In a similar way, Walt Disney had a bad experience when he took his daughters to a carnival, and he created Disneyland. Disney revenues and stock began to soar. Walt Disney did not improve the carnival, he revolutionized it. David Hancock had negative experiences becoming a published author a few years ago. This triggered much the same creative process, resulting in a new publishing company that is quietly and dramatically transforming the publishing industry.
While major publishers are foundering, closing divisions and canceling titles, David Hancock’s fledgling company, Morgan James Publishing, enjoyed a 52% increase in sales last year. Morgan James is still one of the fastest growing publishing companies in America.

How did David Hancock do it?
David had studied the cutting edge techniques of the top marketing experts and applied them to a successful mortgage banking career. He then wrote two excellent marketing books. “Publishing a book helped me double my bottom line in less than eight months, and I enjoyed the positive reinforcement that came from my book helping other people. But the traditional publishing process was a terrible experience.” David then self-published and distributed a third book. This experience was not encouraging. The self-published book lacked the prestige of a recognized imprint.
Hancock became convinced that the world needed a new kind of publishing company. He decided to create it himself. His vision was as daring and revolutionary as that of Walt Disney and Cirque du Soleil. With a slight twist. David added what may seem to some a Quixotic vision, one of service. He wanted a publishing company that put the author first. When David Hancock founded Morgan James Publishing in 2003 the odds against success appeared formidable. The industry was not robust, and David’s experience as a publisher was limited to a single book.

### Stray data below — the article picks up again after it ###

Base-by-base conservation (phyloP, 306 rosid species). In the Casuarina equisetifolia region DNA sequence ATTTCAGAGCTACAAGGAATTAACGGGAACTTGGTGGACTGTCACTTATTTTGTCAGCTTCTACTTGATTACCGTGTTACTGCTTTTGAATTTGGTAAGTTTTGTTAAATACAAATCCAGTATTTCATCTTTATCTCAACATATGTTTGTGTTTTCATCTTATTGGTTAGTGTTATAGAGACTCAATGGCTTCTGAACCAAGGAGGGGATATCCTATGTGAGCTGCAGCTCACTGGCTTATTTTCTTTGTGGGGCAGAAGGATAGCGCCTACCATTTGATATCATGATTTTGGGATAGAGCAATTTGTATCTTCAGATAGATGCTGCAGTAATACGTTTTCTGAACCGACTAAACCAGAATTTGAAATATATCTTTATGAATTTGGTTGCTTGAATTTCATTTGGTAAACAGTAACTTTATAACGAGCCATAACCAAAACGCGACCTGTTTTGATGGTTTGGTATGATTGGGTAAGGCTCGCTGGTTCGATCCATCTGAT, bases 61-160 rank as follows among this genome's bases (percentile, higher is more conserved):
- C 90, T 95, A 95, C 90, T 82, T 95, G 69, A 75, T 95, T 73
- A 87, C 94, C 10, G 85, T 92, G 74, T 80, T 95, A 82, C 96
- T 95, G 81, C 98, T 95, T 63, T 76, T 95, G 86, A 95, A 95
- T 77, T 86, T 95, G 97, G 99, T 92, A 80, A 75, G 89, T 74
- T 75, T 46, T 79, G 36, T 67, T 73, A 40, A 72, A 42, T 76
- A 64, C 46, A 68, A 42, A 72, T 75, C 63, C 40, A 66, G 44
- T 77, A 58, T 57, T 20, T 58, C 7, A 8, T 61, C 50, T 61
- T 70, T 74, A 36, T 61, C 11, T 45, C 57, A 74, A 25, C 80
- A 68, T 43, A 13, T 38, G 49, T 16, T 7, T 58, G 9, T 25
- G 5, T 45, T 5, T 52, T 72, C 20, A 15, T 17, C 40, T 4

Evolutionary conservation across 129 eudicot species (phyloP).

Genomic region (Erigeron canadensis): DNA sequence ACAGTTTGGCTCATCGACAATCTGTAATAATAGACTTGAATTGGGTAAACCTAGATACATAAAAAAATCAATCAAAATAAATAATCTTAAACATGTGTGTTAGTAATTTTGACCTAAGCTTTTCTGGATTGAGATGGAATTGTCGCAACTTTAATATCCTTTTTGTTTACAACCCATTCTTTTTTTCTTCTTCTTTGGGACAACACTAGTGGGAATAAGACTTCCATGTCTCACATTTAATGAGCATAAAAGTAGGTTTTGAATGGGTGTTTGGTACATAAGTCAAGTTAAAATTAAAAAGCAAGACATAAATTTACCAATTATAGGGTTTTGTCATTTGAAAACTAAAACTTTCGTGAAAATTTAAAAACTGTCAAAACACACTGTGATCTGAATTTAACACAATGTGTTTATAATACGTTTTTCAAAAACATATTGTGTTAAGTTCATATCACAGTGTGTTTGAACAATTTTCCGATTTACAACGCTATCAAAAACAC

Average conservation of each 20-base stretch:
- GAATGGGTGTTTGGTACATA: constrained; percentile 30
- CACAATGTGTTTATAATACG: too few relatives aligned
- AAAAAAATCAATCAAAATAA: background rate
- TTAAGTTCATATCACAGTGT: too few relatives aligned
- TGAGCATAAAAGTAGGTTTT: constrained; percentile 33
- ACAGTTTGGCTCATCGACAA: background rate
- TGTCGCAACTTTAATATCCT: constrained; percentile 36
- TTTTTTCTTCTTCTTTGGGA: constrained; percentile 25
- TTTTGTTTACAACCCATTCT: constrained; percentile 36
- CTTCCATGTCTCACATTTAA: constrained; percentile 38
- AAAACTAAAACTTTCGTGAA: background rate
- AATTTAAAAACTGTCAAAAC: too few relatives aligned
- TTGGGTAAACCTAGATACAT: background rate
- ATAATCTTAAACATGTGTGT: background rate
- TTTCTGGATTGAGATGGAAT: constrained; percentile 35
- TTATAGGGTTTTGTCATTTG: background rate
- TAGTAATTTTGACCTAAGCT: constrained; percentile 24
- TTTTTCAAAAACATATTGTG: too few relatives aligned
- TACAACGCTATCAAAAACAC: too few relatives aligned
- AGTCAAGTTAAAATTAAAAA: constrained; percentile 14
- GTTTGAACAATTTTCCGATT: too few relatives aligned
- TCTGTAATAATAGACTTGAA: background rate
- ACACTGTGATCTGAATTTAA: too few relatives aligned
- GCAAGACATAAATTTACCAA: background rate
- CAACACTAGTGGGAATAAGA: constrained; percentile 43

Unconventional from the beginning, David and his wife, Susan, named his new company after their two children, Morgan Renee and Ethan James. Much in the manner of Disney and the Cirque du Soleil team, David began developing a business plan by identifying the industry’s costly sacred cows and then chasing them off the reservation. First, the traditional publishing model of the expensive long-run printing of titles was discarded in favor of a blend of printing technologies with short runs to cover demand with print on demand as a back up strategy. Market demand would dictate quantities of each title. Morgan James became the first high-volume title publisher with Ingram Publisher Services and Lightning Source, a finely tuned print and distribution combination owned by the Ingram Book Group. In one stroke, Hancock addressed production problems and achieved distribution venues. Eventually, his sensitive management of book store relationships would result in returns of less than 25%, compared to the industry average of 50%.
This was clearly an innovative approach to the economics of publishing. But David Hancock had insight into something more—something that the publishing industry, and many other industries, have too often neglected. Like Disney and the Cirque du Soleil team, he realized that successful business models have dimensions beyond pure economics. Disneyland and Cirque du Soleil passionately focus upon serving customers with extraordinary creative products of value-enhanced significance. David appreciated that publishers’ most important assets are the creators of their books—their authors.
Hancock’s new model would cultivate talented authors, both known and unheralded, with uncommon consideration and respect. Morgan James would become the world’s first Entrepreneurial Publisher™. The old school patron-clerk relationship between publisher and author was discarded. In its place, a collaborative entrepreneurial team would be formed to develop each publishing project. The author would be consulted and in the loop during the entire publishing process, including the design of the cover and interior of the publication. This was virtually unheard of.